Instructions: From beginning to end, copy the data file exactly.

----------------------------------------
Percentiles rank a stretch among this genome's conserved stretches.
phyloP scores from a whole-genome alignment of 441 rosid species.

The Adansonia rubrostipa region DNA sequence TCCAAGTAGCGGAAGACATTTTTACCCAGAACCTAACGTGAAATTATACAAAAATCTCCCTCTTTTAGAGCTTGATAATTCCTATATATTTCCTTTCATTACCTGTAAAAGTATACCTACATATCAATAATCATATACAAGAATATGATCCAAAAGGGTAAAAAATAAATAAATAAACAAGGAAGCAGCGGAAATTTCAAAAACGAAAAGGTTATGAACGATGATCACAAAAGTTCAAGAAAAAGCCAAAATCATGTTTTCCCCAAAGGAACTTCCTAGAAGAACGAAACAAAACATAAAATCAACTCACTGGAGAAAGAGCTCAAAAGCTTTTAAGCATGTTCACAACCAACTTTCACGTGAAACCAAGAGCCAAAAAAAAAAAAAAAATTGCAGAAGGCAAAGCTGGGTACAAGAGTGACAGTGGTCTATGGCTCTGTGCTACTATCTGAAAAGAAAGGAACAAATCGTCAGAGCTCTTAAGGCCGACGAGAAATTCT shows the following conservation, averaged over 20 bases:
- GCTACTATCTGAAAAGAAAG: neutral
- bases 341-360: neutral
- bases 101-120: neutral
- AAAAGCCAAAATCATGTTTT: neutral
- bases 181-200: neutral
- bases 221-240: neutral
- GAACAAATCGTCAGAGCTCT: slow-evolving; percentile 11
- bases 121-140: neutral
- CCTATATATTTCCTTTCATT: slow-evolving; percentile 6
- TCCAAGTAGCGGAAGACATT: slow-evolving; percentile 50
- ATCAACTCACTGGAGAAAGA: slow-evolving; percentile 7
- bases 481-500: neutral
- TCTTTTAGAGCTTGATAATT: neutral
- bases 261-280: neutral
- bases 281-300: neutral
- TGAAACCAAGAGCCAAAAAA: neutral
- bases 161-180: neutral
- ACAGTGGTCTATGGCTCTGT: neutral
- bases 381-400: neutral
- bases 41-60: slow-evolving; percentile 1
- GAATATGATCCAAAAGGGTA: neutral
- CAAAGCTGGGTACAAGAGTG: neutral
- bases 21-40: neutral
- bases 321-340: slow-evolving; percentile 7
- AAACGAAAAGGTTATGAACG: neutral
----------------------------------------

Percentiles rank a stretch among this genome's conserved stretches.
phyloP scores from a whole-genome alignment of 441 rosid species.

The Adansonia rubrostipa region DNA sequence TCCAAGTAGCGGAAGACATTTTTACCCAGAACCTAACGTGAAATTATACAAAAATCTCCCTCTTTTAGAGCTTGATAATTCCTATATATTTCCTTTCATTACCTGTAAAAGTATACCTACATATCAATAATCATATACAAGAATATGATCCAAAAGGGTAAAAAATAAATAAATAAACAAGGAAGCAGCGGAAATTTCAAAAACGAAAAGGTTATGAACGATGATCACAAAAGTTCAAGAAAAAGCCAAAATCATGTTTTCCCCAAAGGAACTTCCTAGAAGAACGAAACAAAACATAAAATCAACTCACTGGAGAAAGAGCTCAAAAGCTTTTAAGCATGTTCACAACCAACTTTCACGTGAAACCAAGAGCCAAAAAAAAAAAAAAAATTGCAGAAGGCAAAGCTGGGTACAAGAGTGACAGTGGTCTATGGCTCTGTGCTACTATCTGAAAAGAAAGGAACAAATCGTCAGAGCTCTTAAGGCCGACGAGAAATTCT shows the following conservation, averaged over 20 bases:
- GCTACTATCTGAAAAGAAAG: neutral
- bases 341-360: neutral
- bases 101-120: neutral
- AAAAGCCAAAATCATGTTTT: neutral
- bases 181-200: neutral
- bases 221-240: neutral
- GAACAAATCGTCAGAGCTCT: slow-evolving; percentile 11
- bases 121-140: neutral
- CCTATATATTTCCTTTCATT: slow-evolving; percentile 6
- TCCAAGTAGCGGAAGACATT: slow-evolving; percentile 50
- ATCAACTCACTGGAGAAAGA: slow-evolving; percentile 7
- bases 481-500: neutral
- TCTTTTAGAGCTTGATAATT: neutral
- bases 261-280: neutral
- bases 281-300: neutral
- TGAAACCAAGAGCCAAAAAA: neutral
- bases 161-180: neutral
- ACAGTGGTCTATGGCTCTGT: neutral
- bases 381-400: neutral
- bases 41-60: slow-evolving; percentile 1
- GAATATGATCCAAAAGGGTA: neutral
- CAAAGCTGGGTACAAGAGTG: neutral
- bases 21-40: neutral
- bases 321-340: slow-evolving; percentile 7
- AAACGAAAAGGTTATGAACG: neutral